As I've noted many times before, the United States imprisons more of its population than any other country on the planet, and most astoundingly, we account for less than 5% of the world's population yet close to 25% of the world's prisoners are located in American prisons.  As The New York Times' Adam Liptak put it in an excellent and thorough April, 2008 article, revealing how self-absorbed and hypocritical are the cries for mercy, understanding and "moving on" being made by media stars and political elites on behalf of lawbreaking Bush officials:

Indeed, the United States leads the world in producing prisoners, a reflection of a relatively recent and now entirely distinctive American approach to crime and punishment. Americans are locked up for crimes - from writing bad checks to using drugs - that would rarely produce prison sentences in other countries. And in particular they are kept incarcerated far longer than prisoners in other nations. . . .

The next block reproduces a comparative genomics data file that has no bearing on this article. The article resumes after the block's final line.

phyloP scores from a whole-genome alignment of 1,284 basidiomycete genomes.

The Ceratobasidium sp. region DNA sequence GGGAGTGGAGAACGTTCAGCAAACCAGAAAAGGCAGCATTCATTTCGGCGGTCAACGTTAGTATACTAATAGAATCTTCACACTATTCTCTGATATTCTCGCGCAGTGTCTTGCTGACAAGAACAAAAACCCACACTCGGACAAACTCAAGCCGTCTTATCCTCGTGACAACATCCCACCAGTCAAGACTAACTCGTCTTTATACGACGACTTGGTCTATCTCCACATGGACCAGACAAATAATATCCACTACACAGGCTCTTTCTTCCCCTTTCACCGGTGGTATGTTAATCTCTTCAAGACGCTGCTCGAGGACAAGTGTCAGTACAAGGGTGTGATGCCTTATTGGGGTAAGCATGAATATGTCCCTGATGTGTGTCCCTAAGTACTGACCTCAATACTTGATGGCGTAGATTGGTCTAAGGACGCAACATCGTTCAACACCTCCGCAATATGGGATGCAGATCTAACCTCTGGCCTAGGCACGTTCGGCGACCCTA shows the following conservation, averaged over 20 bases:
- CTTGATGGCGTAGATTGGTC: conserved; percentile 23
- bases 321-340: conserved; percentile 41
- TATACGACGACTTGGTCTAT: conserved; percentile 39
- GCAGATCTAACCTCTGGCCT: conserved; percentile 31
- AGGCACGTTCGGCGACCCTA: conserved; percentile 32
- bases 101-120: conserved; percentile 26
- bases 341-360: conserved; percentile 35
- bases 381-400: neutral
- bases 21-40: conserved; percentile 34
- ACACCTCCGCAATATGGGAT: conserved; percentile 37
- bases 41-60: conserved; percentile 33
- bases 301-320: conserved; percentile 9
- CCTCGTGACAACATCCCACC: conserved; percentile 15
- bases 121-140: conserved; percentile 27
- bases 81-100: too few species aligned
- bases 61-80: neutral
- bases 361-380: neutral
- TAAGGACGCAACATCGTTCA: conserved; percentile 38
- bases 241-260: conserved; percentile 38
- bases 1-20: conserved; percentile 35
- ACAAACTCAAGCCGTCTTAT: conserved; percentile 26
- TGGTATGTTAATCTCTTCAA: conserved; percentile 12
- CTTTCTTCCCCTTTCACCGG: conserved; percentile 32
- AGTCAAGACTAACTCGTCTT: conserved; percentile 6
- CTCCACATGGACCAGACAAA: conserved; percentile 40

Whatever the reason, the gap between American justice and that of the rest of the world is enormous and growing.

It used to be that Europeans came to the United States to study its prison systems. They came away impressed.

"In no country is criminal justice administered with more mildness than in the United States," Alexis de Tocqueville, who toured American penitentiaries in 1831, wrote in "Democracy in America."

No more.

"Far from serving as a model for the world, contemporary America is viewed with horror," James Whitman, a specialist in comparative law at Yale, wrote last year in Social Research. "Certainly there are no European governments sending delegations to learn from us about how to manage prisons."